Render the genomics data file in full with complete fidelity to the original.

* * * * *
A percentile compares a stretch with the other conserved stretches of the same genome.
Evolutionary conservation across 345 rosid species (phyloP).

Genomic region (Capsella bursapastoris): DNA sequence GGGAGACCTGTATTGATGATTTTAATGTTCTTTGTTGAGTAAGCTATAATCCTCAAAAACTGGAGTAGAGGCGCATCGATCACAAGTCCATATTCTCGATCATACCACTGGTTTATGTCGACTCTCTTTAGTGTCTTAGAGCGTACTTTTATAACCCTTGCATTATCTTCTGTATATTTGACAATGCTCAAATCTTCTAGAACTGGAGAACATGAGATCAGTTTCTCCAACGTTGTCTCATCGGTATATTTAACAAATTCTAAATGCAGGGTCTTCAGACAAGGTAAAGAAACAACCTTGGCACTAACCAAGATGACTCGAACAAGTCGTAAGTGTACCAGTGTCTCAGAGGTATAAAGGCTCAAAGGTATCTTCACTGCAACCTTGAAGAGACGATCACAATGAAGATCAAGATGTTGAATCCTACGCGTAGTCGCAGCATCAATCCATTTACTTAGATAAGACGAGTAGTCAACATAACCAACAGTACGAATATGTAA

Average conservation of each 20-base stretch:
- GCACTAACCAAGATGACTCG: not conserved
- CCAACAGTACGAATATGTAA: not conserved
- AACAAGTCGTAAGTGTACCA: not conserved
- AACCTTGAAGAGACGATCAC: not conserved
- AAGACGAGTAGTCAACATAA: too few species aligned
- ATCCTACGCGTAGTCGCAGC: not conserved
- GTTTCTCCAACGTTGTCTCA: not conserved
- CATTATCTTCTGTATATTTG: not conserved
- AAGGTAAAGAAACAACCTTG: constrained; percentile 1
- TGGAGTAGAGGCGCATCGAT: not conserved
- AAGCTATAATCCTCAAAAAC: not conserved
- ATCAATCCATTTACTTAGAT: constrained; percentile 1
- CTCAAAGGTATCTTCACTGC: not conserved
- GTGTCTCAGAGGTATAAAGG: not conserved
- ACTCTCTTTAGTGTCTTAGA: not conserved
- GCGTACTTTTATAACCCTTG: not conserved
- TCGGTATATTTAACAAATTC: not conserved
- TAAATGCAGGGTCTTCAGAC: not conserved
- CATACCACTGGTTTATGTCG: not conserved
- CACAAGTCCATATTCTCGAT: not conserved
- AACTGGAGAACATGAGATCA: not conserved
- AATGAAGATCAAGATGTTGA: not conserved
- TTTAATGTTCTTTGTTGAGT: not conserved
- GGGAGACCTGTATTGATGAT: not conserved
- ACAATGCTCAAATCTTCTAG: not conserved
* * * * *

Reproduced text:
A percentile compares a stretch with the other conserved stretches of the same genome.
Evolutionary conservation across 345 rosid species (phyloP).

Genomic region (Capsella bursapastoris): DNA sequence GGGAGACCTGTATTGATGATTTTAATGTTCTTTGTTGAGTAAGCTATAATCCTCAAAAACTGGAGTAGAGGCGCATCGATCACAAGTCCATATTCTCGATCATACCACTGGTTTATGTCGACTCTCTTTAGTGTCTTAGAGCGTACTTTTATAACCCTTGCATTATCTTCTGTATATTTGACAATGCTCAAATCTTCTAGAACTGGAGAACATGAGATCAGTTTCTCCAACGTTGTCTCATCGGTATATTTAACAAATTCTAAATGCAGGGTCTTCAGACAAGGTAAAGAAACAACCTTGGCACTAACCAAGATGACTCGAACAAGTCGTAAGTGTACCAGTGTCTCAGAGGTATAAAGGCTCAAAGGTATCTTCACTGCAACCTTGAAGAGACGATCACAATGAAGATCAAGATGTTGAATCCTACGCGTAGTCGCAGCATCAATCCATTTACTTAGATAAGACGAGTAGTCAACATAACCAACAGTACGAATATGTAA

Average conservation of each 20-base stretch:
- GCACTAACCAAGATGACTCG: not conserved
- CCAACAGTACGAATATGTAA: not conserved
- AACAAGTCGTAAGTGTACCA: not conserved
- AACCTTGAAGAGACGATCAC: not conserved
- AAGACGAGTAGTCAACATAA: too few species aligned
- ATCCTACGCGTAGTCGCAGC: not conserved
- GTTTCTCCAACGTTGTCTCA: not conserved
- CATTATCTTCTGTATATTTG: not conserved
- AAGGTAAAGAAACAACCTTG: constrained; percentile 1
- TGGAGTAGAGGCGCATCGAT: not conserved
- AAGCTATAATCCTCAAAAAC: not conserved
- ATCAATCCATTTACTTAGAT: constrained; percentile 1
- CTCAAAGGTATCTTCACTGC: not conserved
- GTGTCTCAGAGGTATAAAGG: not conserved
- ACTCTCTTTAGTGTCTTAGA: not conserved
- GCGTACTTTTATAACCCTTG: not conserved
- TCGGTATATTTAACAAATTC: not conserved
- TAAATGCAGGGTCTTCAGAC: not conserved
- CATACCACTGGTTTATGTCG: not conserved
- CACAAGTCCATATTCTCGAT: not conserved
- AACTGGAGAACATGAGATCA: not conserved
- AATGAAGATCAAGATGTTGA: not conserved
- TTTAATGTTCTTTGTTGAGT: not conserved
- GGGAGACCTGTATTGATGAT: not conserved
- ACAATGCTCAAATCTTCTAG: not conserved